Vivaporu’: For many Latinos, memories of Vicks VapoRub are as strong as the scent of eucalyptus

By Esmeralda Bermudez

Many people have memories of Vicks VapoRub from childhood. But for many Latinos, the gooey salve is close to legendary. Here are a few of their stories.
They call it Bibaporru, Beep Vaporú, El Bic, El Bix, El Vickisito.
And many think of the sticky, stinky menthol goop as their own, even though it’s used around the world.
In the Latino community, Vicks VapoRub inspires a curious, nostalgic devotion — for its many nicknames and uses far more creative than relief for the common cold and muscle pain.
“If I say to someone, ‘Hey, bring me El Vah-po-ru!’ they’ll know exactly what I'm talking about,” said Luciano Roldan, 78, of El Sereno, who has been rubbing VapoRub all over, including up his nose, since he was a kid in the countryside of El Salvador.
Since the ointment was invented as a croup and pneumonia cure by a North Carolina pharmacist more than a century ago, many have relied on the little blue jar to solve all sorts of problems: athlete’s foot, stretch marks, stomach aches, earaches. Some telenovela actors even rub it on their eyes to bring about tears. Others scoop it into their coffee or their tea.
Online, there are countless tributes to its mighty powers. Some testimonials are real, some are jokes — meant to mimic and spoof those with limitless faith.
Latinos have created vivaporu hashtagsmemesemojiscomedy skits and, for those still scratching their heads at the love affair, explanatory videos. Some have written about their nostalgia in dissertations, poems and published essays.
Others have dressed up as the iconic Vicks container for Halloween or celebrated mom’s birthday with a cake in its image.
You can buy T-shirts, paintings, pins, candles and greeting cards — all featuring the little blue jar.
 Daniel Olivas holds a jar of Vicks VapoRub near his office in downtown L.A. When Olivas caught a cold as a child, he recalls, his mother pulled the blue jar from the medicine cabinet, slathered the ointment on his chest and put him to bed in a haze of eucalyptus. (Mel Melcon / Los Angeles Times)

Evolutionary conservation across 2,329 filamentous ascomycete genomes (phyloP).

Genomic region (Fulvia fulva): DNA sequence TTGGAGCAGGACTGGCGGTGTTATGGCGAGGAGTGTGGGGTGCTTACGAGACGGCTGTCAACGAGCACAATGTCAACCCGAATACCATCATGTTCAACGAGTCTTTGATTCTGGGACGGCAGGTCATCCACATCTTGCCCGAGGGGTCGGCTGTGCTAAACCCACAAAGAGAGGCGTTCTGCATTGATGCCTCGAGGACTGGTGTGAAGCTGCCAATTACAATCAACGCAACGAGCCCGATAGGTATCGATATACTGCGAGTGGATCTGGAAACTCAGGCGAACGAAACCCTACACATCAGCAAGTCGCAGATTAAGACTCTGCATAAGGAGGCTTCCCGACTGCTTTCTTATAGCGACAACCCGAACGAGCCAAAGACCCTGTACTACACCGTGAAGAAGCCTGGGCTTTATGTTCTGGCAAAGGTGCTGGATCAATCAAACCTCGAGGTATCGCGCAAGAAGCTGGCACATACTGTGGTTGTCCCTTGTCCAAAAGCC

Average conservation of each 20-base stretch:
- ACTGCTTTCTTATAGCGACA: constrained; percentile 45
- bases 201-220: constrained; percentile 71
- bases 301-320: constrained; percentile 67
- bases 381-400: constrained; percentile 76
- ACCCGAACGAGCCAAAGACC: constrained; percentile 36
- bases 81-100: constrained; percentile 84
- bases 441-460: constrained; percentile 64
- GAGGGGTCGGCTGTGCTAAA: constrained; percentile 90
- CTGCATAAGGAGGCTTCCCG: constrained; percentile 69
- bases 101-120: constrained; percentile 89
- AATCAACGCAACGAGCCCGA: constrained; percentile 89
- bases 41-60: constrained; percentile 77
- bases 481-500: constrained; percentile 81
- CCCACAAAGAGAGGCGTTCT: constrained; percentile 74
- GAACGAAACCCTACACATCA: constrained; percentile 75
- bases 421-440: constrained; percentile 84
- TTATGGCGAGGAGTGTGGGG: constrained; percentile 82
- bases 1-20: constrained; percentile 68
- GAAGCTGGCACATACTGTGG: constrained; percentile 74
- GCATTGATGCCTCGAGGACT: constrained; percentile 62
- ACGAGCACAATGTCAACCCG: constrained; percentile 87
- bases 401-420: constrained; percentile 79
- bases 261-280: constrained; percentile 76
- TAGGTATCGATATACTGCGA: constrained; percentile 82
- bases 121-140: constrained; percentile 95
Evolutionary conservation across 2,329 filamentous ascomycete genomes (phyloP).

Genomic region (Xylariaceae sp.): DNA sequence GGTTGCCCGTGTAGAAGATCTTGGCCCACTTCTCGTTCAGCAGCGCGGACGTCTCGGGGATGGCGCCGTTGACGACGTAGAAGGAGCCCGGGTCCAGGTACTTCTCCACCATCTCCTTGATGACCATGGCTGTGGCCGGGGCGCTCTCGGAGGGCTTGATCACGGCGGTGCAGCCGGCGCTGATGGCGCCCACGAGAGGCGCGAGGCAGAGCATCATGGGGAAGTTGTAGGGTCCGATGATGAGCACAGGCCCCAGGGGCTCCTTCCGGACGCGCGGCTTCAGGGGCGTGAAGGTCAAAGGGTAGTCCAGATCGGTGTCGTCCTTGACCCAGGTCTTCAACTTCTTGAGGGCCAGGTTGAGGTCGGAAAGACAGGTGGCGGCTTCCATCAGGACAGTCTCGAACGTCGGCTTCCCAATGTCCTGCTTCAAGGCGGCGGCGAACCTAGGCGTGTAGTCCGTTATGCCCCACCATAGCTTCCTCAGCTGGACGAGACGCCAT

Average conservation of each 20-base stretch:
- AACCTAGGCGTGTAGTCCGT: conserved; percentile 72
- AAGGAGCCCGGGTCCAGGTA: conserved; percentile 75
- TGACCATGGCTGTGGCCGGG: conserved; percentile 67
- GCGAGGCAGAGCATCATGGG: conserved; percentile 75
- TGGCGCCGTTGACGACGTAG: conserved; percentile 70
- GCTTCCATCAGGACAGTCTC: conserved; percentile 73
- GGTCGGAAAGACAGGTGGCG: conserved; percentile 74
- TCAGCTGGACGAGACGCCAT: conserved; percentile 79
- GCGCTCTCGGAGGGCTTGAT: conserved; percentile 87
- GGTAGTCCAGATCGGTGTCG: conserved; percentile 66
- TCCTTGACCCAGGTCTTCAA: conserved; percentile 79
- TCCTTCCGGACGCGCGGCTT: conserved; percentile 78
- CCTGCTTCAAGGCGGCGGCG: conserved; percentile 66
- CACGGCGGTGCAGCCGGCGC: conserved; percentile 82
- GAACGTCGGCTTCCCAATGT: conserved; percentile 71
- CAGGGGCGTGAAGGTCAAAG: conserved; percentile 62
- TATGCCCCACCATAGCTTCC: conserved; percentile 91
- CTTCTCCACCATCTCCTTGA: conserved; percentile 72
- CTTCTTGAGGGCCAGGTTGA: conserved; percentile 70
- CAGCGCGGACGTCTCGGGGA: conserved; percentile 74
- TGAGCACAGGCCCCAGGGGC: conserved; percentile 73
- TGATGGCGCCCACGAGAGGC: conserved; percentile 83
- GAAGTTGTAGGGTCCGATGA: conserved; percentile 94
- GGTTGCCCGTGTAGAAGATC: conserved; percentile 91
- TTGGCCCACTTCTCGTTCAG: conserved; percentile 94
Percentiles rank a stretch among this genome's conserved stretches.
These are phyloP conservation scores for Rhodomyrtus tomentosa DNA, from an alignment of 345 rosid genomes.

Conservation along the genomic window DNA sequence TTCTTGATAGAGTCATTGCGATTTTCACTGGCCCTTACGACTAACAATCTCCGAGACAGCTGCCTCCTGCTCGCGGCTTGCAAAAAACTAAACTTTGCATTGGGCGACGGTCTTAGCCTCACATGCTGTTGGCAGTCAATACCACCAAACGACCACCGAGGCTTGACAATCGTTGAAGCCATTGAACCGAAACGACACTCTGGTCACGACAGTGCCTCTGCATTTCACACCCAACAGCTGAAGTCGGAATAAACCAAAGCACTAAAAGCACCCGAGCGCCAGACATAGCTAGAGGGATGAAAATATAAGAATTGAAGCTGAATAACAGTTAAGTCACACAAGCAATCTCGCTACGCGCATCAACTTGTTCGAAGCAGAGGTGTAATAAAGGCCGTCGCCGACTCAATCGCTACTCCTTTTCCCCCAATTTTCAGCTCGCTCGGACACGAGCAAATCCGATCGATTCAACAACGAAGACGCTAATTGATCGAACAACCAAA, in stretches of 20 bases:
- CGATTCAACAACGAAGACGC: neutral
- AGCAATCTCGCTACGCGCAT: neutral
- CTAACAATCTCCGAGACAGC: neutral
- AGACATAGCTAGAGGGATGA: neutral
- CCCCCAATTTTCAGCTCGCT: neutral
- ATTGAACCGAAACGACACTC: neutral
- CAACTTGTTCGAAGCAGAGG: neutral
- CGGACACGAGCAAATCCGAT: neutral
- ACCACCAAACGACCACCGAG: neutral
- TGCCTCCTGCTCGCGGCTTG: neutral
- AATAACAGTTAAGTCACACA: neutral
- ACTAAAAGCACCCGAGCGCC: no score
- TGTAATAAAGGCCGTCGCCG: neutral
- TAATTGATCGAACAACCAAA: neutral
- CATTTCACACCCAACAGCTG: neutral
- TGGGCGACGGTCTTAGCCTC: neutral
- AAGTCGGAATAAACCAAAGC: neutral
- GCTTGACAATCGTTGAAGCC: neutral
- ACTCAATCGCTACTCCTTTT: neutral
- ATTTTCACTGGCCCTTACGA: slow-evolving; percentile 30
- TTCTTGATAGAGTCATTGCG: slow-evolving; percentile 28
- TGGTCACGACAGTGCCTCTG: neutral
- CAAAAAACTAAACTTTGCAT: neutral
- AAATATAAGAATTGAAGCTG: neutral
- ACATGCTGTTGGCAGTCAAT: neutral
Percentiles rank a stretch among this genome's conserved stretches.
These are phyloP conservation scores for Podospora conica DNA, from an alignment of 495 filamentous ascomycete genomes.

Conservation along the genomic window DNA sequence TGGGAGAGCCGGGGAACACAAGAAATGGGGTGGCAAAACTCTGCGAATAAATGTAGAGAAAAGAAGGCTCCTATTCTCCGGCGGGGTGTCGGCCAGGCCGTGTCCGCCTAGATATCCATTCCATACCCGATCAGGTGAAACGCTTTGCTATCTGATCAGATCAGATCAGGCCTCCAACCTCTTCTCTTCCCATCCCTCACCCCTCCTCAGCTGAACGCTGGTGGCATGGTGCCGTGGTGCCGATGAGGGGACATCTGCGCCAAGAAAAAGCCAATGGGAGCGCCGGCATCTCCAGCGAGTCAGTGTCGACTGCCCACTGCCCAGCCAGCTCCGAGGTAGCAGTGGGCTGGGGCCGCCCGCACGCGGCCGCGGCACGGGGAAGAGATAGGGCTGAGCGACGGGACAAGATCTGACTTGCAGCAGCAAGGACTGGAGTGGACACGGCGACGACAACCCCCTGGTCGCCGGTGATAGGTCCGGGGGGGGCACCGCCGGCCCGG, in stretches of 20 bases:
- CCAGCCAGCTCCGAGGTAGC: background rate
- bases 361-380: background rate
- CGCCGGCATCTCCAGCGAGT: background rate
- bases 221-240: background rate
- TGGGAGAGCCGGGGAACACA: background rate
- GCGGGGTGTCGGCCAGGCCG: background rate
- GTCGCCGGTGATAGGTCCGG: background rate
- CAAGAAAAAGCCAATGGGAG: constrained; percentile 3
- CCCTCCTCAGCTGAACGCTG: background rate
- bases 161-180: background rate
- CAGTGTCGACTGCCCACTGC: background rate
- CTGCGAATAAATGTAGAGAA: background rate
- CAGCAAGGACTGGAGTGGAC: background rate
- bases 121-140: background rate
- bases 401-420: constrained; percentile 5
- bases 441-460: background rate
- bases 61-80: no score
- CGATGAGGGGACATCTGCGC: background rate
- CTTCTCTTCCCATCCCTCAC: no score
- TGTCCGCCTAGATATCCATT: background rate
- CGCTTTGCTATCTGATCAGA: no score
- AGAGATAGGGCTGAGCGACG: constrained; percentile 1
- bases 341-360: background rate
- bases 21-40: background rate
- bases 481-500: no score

Mysterious rash? Vivaporu!
Broken arm? Vivaporu!
Broken heart? Put Vivaporu on that, too.
When “Hamilton” creator Lin-Manuel Miranda tweeted a selfie from Puerto Rico in January, holding a tub of Vicks (“I knew I wouldn’t get through the nine show week without peak remedies”), the response was exuberant:
abuelitas everywhere are cheering for this post
That is the brownest thing I’ve ever seen you say.
Nothing like that Veevapuruuú.
‘If I say to someone, “Hey, bring me El Vah-po-ru!” they’ll know exactly what I'm talking about.’
Luciano Roldan of El Sereno
In 2017, a man who was accused of attempting to sell 2,000 containers of fake Vicks VapoRub across Illinois and Wisconsin did not escape attention.
Carlos Barraza, 23, was charged with violating the Trademark Counterfeiting Act after he got busted at a store called Dos Hermanos in a little town south of Chicago.
“Blasphemy!” declared Latina magazine. “We don't know how Barraza pulled this off. … Be careful out there, folks.”
Of course, not everyone is a fan.
Some people can’t stand the smell or carry clammy memories of catching a cold.
Daniel Olivas, 59, doesn't recall protesting as a kid.
Each time he caught a cold, his mother would slather his chest with the salve as if she were icing a birthday cake, then put him to bed in a haze of eucalyptus.
“I would just succumb to it,” said Olivas, now a lawyer and writer.
He thinks his mom used VapoRub because it was affordable.
“Moms had to come up with ways to heal the family,” he said.



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